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Friday, October 17, 2008

Wrestling personality James Cornette talks about WCCW

Many of you may have recognized a recurring theme on this blog no matter how erratically it may come up from time to time.

In any event you might have heard of James Cornette, he was often a manager in wrestling. You might have seen him in WCW, WWE, and currently in TNA. Some of you might have heard of a tag team he managed, The Midnight Express.

Cornette has been around a long time in the wrestling business. He talks honestly about what happened to one of the most successful promotions in the nation, WCCW - World Class Championship Wrestling. This is a promotion that started in Dallas, Texas and it was owned by the Von Erich Family. These days if you want to watch old WCCW programming you have to go thru WWE.

Anyway, Cornette talks a little about what made this promotion a success but he talks more about what caused its downfall. Now the Von Erichs (real family name was Adkisson) were Fritz who was the patriarch and of course his sons Kevin, Kerry, David, Mike, and Chris. You might have heard of Kerry Von Erich he wrestled briefly as the Texas Tornado in the WWF.

Of all the sons Fritz had outlived four of them. Well actually five since another son died in childhood. The only surviving son of Fritz is Kevin Von Erich. In fact you can watch him talk about his one of his experiences in professional wrestling. The other sons, grown sons if you will, has passed away either thru a drug overdose or suicide. This is sort of what Cornette was addressing.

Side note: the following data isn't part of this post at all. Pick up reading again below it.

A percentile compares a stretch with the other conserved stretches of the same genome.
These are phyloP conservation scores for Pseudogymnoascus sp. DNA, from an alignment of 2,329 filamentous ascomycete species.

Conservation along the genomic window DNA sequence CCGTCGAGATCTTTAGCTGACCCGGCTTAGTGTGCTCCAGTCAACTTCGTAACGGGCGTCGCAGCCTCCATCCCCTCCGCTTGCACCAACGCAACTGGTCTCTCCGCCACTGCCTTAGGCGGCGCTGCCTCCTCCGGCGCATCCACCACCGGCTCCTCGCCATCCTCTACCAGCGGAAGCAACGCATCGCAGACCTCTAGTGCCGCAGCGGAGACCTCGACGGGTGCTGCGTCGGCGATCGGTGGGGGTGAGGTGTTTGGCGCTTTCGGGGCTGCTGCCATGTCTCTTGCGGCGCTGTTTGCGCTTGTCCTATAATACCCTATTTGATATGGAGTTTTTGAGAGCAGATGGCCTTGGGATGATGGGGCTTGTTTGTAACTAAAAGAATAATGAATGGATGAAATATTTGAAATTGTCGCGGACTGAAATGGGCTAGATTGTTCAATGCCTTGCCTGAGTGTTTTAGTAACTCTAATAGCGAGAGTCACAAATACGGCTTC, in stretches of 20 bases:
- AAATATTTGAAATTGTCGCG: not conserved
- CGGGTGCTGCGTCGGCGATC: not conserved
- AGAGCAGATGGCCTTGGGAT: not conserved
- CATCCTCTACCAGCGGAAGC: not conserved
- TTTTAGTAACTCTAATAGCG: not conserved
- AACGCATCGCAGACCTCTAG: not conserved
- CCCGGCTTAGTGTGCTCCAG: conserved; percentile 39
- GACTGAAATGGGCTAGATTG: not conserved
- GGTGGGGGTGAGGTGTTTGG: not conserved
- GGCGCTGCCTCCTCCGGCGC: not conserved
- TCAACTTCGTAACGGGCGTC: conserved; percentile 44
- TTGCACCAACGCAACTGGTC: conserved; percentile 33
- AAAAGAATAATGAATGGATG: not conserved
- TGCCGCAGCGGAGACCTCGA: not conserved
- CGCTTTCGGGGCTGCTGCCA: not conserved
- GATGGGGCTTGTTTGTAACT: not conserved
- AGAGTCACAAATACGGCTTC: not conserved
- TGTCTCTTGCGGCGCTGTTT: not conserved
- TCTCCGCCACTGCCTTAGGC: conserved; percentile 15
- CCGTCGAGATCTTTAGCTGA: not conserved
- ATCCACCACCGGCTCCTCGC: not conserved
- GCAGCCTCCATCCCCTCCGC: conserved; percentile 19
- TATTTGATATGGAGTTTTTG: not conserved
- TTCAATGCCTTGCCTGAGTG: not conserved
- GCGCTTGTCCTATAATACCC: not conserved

Cornette says that Fritz' sons had no one to reign them in. On top of that they were stars in their early 20s. They had the world at their fingertips and yet it seems perhaps they weren't very happy. Cornette said that the Von Erichs had no responsibilities and they had fame and forturne very early.

Another thing discussed was the WCCW was a very successful promotion and then in a small time it was gone. It probably didn't help that several of the Von Erich brothers had met unfortunate demises. Still WCCW was known around the nation and eventually as Cornette said this case became a study on how not to run a promotion.

I should note that WCCW was based out of Dallas from a now demolished venue known as the Sportatorium. It might have the same amount of name recognition as the ECW Arena in Philladelphia. Although that venue now has a new name and is home to several wrestling promotions as well as other events.

Also WCCW apparently was syndicated but when they were on the air I was in no condition to take command of the remote control at home. My exposure to them began when I started watching ESPN and it would come on at 3 in the Afternoon and I'd watch matches from not only WCCW but a successor USWA. It sort of broke the monotony between WWF and WCW who were prevalent back in the early 1990s.

Those were the days, weren't they and with all these other feds today TNA, RoH, and I will even include CZW the days of differing wrestling promotions offering something different might be slowly returning. ECW, USWA, WCCW, and others are gone but the "sport" and notice I put that in quotes will survive so long as someone will keep professional wrestling fresh.

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